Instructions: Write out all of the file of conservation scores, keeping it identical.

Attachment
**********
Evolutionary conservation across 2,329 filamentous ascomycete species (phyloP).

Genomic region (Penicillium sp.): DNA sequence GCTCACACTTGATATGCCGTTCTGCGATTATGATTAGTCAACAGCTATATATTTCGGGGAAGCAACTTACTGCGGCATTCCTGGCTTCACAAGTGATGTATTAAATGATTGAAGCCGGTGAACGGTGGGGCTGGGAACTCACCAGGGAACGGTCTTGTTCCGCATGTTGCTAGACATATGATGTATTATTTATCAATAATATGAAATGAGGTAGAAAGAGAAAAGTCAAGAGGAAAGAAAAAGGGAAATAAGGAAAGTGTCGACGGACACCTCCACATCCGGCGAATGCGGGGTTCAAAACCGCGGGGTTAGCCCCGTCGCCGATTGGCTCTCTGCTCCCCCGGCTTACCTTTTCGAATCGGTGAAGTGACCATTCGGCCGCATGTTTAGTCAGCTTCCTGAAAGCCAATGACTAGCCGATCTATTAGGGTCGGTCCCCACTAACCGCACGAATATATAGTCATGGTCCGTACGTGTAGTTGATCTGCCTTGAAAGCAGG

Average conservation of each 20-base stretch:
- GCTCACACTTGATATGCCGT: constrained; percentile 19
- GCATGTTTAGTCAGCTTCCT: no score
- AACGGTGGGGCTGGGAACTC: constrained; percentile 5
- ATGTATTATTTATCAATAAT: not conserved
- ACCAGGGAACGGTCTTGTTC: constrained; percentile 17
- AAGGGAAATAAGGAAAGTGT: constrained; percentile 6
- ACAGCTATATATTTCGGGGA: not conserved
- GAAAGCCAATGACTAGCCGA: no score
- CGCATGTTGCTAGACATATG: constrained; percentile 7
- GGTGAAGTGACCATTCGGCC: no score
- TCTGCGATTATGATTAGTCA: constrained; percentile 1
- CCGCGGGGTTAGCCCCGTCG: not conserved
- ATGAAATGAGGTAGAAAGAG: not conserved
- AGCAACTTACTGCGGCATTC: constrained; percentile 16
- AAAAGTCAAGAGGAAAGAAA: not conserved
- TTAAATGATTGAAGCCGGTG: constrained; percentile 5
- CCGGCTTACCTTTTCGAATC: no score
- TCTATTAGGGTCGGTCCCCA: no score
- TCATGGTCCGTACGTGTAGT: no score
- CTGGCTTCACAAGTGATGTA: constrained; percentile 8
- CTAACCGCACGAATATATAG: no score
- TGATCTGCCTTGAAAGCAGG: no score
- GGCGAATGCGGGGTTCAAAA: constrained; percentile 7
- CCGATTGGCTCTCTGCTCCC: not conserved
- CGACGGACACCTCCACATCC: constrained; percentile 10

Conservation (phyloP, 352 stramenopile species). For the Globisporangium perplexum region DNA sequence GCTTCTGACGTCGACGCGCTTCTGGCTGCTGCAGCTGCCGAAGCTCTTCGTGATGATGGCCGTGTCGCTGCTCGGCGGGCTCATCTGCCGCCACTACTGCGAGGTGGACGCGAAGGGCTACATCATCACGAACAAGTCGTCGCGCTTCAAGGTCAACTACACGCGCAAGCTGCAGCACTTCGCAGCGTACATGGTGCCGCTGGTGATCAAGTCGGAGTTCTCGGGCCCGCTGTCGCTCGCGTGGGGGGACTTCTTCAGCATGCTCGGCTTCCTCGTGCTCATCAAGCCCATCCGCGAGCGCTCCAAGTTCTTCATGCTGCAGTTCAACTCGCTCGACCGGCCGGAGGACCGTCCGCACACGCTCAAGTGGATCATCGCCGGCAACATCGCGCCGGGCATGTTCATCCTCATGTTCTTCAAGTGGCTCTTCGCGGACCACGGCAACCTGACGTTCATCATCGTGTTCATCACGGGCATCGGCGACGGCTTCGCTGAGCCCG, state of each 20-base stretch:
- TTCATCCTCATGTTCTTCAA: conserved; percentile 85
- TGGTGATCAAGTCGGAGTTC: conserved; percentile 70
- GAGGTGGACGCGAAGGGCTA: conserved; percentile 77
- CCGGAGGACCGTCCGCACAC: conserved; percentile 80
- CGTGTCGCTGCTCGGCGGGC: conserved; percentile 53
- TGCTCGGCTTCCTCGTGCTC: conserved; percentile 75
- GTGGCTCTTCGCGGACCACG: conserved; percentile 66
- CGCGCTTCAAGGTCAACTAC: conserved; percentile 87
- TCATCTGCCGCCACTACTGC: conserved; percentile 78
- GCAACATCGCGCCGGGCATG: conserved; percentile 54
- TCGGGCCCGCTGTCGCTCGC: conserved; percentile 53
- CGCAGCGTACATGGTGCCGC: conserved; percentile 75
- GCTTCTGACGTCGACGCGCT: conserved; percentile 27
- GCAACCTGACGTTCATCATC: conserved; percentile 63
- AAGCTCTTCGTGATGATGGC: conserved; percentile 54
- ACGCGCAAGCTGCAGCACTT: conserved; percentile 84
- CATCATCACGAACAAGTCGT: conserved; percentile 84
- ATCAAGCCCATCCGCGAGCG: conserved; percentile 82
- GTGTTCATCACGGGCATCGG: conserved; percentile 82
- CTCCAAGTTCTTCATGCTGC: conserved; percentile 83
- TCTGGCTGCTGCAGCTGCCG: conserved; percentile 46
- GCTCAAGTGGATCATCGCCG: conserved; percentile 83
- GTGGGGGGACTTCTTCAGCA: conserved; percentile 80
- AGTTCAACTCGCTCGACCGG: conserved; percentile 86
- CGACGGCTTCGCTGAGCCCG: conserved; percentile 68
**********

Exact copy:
Evolutionary conservation across 2,329 filamentous ascomycete species (phyloP).

Genomic region (Penicillium sp.): DNA sequence GCTCACACTTGATATGCCGTTCTGCGATTATGATTAGTCAACAGCTATATATTTCGGGGAAGCAACTTACTGCGGCATTCCTGGCTTCACAAGTGATGTATTAAATGATTGAAGCCGGTGAACGGTGGGGCTGGGAACTCACCAGGGAACGGTCTTGTTCCGCATGTTGCTAGACATATGATGTATTATTTATCAATAATATGAAATGAGGTAGAAAGAGAAAAGTCAAGAGGAAAGAAAAAGGGAAATAAGGAAAGTGTCGACGGACACCTCCACATCCGGCGAATGCGGGGTTCAAAACCGCGGGGTTAGCCCCGTCGCCGATTGGCTCTCTGCTCCCCCGGCTTACCTTTTCGAATCGGTGAAGTGACCATTCGGCCGCATGTTTAGTCAGCTTCCTGAAAGCCAATGACTAGCCGATCTATTAGGGTCGGTCCCCACTAACCGCACGAATATATAGTCATGGTCCGTACGTGTAGTTGATCTGCCTTGAAAGCAGG

Average conservation of each 20-base stretch:
- GCTCACACTTGATATGCCGT: constrained; percentile 19
- GCATGTTTAGTCAGCTTCCT: no score
- AACGGTGGGGCTGGGAACTC: constrained; percentile 5
- ATGTATTATTTATCAATAAT: not conserved
- ACCAGGGAACGGTCTTGTTC: constrained; percentile 17
- AAGGGAAATAAGGAAAGTGT: constrained; percentile 6
- ACAGCTATATATTTCGGGGA: not conserved
- GAAAGCCAATGACTAGCCGA: no score
- CGCATGTTGCTAGACATATG: constrained; percentile 7
- GGTGAAGTGACCATTCGGCC: no score
- TCTGCGATTATGATTAGTCA: constrained; percentile 1
- CCGCGGGGTTAGCCCCGTCG: not conserved
- ATGAAATGAGGTAGAAAGAG: not conserved
- AGCAACTTACTGCGGCATTC: constrained; percentile 16
- AAAAGTCAAGAGGAAAGAAA: not conserved
- TTAAATGATTGAAGCCGGTG: constrained; percentile 5
- CCGGCTTACCTTTTCGAATC: no score
- TCTATTAGGGTCGGTCCCCA: no score
- TCATGGTCCGTACGTGTAGT: no score
- CTGGCTTCACAAGTGATGTA: constrained; percentile 8
- CTAACCGCACGAATATATAG: no score
- TGATCTGCCTTGAAAGCAGG: no score
- GGCGAATGCGGGGTTCAAAA: constrained; percentile 7
- CCGATTGGCTCTCTGCTCCC: not conserved
- CGACGGACACCTCCACATCC: constrained; percentile 10

Conservation (phyloP, 352 stramenopile species). For the Globisporangium perplexum region DNA sequence GCTTCTGACGTCGACGCGCTTCTGGCTGCTGCAGCTGCCGAAGCTCTTCGTGATGATGGCCGTGTCGCTGCTCGGCGGGCTCATCTGCCGCCACTACTGCGAGGTGGACGCGAAGGGCTACATCATCACGAACAAGTCGTCGCGCTTCAAGGTCAACTACACGCGCAAGCTGCAGCACTTCGCAGCGTACATGGTGCCGCTGGTGATCAAGTCGGAGTTCTCGGGCCCGCTGTCGCTCGCGTGGGGGGACTTCTTCAGCATGCTCGGCTTCCTCGTGCTCATCAAGCCCATCCGCGAGCGCTCCAAGTTCTTCATGCTGCAGTTCAACTCGCTCGACCGGCCGGAGGACCGTCCGCACACGCTCAAGTGGATCATCGCCGGCAACATCGCGCCGGGCATGTTCATCCTCATGTTCTTCAAGTGGCTCTTCGCGGACCACGGCAACCTGACGTTCATCATCGTGTTCATCACGGGCATCGGCGACGGCTTCGCTGAGCCCG, state of each 20-base stretch:
- TTCATCCTCATGTTCTTCAA: conserved; percentile 85
- TGGTGATCAAGTCGGAGTTC: conserved; percentile 70
- GAGGTGGACGCGAAGGGCTA: conserved; percentile 77
- CCGGAGGACCGTCCGCACAC: conserved; percentile 80
- CGTGTCGCTGCTCGGCGGGC: conserved; percentile 53
- TGCTCGGCTTCCTCGTGCTC: conserved; percentile 75
- GTGGCTCTTCGCGGACCACG: conserved; percentile 66
- CGCGCTTCAAGGTCAACTAC: conserved; percentile 87
- TCATCTGCCGCCACTACTGC: conserved; percentile 78
- GCAACATCGCGCCGGGCATG: conserved; percentile 54
- TCGGGCCCGCTGTCGCTCGC: conserved; percentile 53
- CGCAGCGTACATGGTGCCGC: conserved; percentile 75
- GCTTCTGACGTCGACGCGCT: conserved; percentile 27
- GCAACCTGACGTTCATCATC: conserved; percentile 63
- AAGCTCTTCGTGATGATGGC: conserved; percentile 54
- ACGCGCAAGCTGCAGCACTT: conserved; percentile 84
- CATCATCACGAACAAGTCGT: conserved; percentile 84
- ATCAAGCCCATCCGCGAGCG: conserved; percentile 82
- GTGTTCATCACGGGCATCGG: conserved; percentile 82
- CTCCAAGTTCTTCATGCTGC: conserved; percentile 83
- TCTGGCTGCTGCAGCTGCCG: conserved; percentile 46
- GCTCAAGTGGATCATCGCCG: conserved; percentile 83
- GTGGGGGGACTTCTTCAGCA: conserved; percentile 80
- AGTTCAACTCGCTCGACCGG: conserved; percentile 86
- CGACGGCTTCGCTGAGCCCG: conserved; percentile 68